They cut off my right leg last month.
It was gangrenous –
but it was still my leg.
And there's something wrong
with the left one now.
I don't believe in fate
but I do in déjà vu.
27 March 1984
Good as new. Good as new. It’s a marketing thing, a positive spin. A divorced person is not a single person. We say some’s “single again” but they’re not. Single people can marry. Divorced people remarry. When I came back home after my first marriage fell apart I told people I used to be a whole person but when I married I gave up half of myself and I never got it back in the divorce. And that was true. Solitude became loneliness—I even write a poem about that in 1989—and I didn’t like being lonely. There’s another expression kicking around for an ex-married person: “damaged goods”. Well, that was me. What was left of me wasn’t right.
I don’t often write commemorative poetry—it’s never my best stuff—but this was a poem I made myself write and, of course, the end result isn’t my best work but my poems were for the longest time my diary. That seems to have fallen off in recent years.
In 1996 I wrote a poem called ‘Shadowplay’. The last stanza is:
No, I don't believe in destiny
but I do in inevitability.
I hadn’t realised until now that I’d used a similar expression before and, inevitably (sorry), the thought gets developed a little further in my new book:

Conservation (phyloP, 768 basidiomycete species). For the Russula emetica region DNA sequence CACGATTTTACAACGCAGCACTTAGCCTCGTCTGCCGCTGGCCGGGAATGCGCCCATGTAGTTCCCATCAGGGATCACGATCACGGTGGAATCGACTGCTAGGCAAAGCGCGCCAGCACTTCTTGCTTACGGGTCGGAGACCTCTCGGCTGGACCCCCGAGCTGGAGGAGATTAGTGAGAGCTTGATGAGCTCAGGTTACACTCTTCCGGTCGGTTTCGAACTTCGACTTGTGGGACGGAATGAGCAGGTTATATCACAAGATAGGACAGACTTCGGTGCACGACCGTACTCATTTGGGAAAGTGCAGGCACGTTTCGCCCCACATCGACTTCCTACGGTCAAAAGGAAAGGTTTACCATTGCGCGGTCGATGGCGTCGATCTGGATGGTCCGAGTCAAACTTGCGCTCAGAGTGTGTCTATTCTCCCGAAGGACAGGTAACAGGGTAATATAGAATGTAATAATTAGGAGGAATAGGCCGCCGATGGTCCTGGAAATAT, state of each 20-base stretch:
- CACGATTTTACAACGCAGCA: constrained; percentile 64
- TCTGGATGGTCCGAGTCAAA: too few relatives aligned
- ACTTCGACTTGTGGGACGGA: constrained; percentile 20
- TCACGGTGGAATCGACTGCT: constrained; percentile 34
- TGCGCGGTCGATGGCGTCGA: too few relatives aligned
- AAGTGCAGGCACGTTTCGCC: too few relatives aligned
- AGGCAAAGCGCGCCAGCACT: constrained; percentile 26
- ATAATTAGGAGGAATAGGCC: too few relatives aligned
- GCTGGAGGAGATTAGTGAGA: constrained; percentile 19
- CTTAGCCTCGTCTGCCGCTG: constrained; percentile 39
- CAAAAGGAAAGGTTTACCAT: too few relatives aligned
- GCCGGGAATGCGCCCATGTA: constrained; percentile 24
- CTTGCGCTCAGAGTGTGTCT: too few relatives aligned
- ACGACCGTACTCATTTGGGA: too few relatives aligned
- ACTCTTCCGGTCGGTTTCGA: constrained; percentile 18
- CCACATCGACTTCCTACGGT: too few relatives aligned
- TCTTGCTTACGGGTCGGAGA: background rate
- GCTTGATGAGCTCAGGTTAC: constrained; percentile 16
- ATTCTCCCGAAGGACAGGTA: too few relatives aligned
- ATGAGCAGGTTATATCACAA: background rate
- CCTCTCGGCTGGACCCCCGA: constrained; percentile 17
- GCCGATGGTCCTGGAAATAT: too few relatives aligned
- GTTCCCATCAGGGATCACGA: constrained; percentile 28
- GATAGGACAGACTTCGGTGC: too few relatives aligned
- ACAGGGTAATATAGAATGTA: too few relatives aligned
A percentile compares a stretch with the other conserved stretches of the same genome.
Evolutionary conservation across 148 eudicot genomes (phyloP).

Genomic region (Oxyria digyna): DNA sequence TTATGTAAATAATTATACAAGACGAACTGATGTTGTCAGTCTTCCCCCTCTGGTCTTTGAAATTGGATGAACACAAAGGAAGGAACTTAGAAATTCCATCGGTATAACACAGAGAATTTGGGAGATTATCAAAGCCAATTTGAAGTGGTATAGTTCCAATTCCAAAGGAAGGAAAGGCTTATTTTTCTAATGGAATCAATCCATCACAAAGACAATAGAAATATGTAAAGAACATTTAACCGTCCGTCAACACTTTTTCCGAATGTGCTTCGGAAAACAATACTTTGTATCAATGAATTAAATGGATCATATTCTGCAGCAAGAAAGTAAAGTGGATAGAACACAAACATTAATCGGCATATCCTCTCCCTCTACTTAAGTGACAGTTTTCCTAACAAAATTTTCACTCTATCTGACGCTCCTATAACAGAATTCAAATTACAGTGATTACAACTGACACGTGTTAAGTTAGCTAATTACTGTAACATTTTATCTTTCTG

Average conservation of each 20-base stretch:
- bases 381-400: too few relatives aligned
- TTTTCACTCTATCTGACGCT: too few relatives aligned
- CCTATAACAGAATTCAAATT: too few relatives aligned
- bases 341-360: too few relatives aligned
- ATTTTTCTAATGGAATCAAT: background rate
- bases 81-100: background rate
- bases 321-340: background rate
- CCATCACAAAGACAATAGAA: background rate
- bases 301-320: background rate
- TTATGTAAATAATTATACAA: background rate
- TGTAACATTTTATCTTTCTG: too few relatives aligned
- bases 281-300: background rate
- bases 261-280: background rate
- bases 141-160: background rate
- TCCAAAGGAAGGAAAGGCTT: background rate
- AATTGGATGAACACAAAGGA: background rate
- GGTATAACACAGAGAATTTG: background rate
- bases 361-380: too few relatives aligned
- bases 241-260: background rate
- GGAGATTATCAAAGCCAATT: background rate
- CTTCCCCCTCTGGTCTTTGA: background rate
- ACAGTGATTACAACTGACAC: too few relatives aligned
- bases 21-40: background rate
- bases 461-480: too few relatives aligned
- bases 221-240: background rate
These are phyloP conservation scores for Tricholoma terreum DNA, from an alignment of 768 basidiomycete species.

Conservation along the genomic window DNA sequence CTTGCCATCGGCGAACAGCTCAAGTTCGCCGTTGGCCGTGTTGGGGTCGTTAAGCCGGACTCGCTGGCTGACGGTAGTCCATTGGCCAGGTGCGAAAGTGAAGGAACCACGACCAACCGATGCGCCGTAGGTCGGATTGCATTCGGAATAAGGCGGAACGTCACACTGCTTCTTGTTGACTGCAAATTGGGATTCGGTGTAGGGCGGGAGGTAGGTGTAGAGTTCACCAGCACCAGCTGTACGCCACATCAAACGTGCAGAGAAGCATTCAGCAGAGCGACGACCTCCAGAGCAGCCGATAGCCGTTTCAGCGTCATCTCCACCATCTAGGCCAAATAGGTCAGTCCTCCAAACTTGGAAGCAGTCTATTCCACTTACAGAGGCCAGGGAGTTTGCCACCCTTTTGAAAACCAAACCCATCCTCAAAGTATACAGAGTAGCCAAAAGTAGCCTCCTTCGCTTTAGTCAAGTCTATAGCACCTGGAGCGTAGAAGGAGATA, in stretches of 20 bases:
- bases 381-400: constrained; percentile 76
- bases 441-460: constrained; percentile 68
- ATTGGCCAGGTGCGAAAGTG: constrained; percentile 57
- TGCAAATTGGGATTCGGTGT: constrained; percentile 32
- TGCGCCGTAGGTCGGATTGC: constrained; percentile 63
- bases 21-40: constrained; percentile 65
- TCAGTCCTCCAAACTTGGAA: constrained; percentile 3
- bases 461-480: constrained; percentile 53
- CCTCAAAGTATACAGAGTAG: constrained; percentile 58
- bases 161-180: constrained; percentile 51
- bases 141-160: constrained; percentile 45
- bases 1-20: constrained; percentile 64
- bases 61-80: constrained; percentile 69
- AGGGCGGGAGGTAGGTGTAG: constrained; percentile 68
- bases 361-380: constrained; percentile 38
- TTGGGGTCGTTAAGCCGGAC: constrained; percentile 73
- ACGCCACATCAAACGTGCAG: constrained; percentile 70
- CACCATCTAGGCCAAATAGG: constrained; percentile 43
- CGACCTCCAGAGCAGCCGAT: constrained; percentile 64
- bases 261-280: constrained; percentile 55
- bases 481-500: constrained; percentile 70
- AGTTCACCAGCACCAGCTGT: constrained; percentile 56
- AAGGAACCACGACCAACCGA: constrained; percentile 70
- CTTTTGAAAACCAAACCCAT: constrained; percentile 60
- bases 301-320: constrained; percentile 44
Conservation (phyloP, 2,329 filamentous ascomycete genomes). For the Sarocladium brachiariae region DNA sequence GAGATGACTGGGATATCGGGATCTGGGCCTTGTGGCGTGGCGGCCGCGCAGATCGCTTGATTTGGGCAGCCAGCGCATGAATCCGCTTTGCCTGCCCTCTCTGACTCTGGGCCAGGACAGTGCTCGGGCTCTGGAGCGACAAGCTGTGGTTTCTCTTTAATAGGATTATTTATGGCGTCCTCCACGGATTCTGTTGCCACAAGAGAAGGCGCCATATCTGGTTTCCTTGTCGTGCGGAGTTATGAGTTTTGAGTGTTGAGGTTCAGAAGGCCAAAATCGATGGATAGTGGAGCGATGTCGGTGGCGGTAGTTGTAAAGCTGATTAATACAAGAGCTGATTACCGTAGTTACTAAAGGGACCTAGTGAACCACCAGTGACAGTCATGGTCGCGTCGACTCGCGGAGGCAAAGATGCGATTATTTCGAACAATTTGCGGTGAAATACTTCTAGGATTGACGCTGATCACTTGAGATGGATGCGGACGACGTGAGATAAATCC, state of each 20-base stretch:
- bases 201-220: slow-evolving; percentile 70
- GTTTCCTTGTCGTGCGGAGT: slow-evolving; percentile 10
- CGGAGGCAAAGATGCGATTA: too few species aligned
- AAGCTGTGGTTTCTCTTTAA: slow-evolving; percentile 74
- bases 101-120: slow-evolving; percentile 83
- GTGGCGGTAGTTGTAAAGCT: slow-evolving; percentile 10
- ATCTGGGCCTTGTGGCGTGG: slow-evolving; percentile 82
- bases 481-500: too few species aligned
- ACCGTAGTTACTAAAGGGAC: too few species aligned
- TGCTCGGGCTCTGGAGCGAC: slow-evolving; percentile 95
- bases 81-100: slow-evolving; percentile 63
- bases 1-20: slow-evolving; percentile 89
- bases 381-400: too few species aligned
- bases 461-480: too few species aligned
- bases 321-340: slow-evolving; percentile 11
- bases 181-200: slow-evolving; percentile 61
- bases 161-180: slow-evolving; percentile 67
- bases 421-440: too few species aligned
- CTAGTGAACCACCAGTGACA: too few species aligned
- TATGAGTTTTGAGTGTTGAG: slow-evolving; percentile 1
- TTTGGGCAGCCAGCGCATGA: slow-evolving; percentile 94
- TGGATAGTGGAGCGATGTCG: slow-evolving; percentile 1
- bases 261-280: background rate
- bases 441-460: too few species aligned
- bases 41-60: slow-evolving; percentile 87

JIM: So there’s no such thing as destiny.
JOE: If by destiny you mean predestination, no, but there is probability, predictability and inevitability.
History repeats itself. People forget and, oh, so quickly. When I was a kid one of the books I was devoted to was The Public Speaker’s Treasure Chest. I pawed through it for years but only one quote sticks in my mind: “The one thing man learns from history is that man learns nothing from history.” I have no idea who they attributed that to but George Bernard Shaw said, “Hegel was right when he said that we learn from history that man can never learn anything from history.” George Santayana said, “Those who cannot remember the past are condemned to repeat it,” and André Gide said, “Everything that needs to be said has already been said. But since no one was listening, everything must be said again.” We all think if we got a second chance we’d do things differently. I wonder how many of us actually do. The title of my new book is The More Things Change and I’ll leave you with this quote:
The more things change the more we go out of our way to stay the same, to stare the future straight in the face even if it is through rose-tinted glasses. It’s nothing to do with an extant Destiny. It’s all to do with the irresistibility of the self, that we get to be who we should be and woe betide all who willingly stand in our way.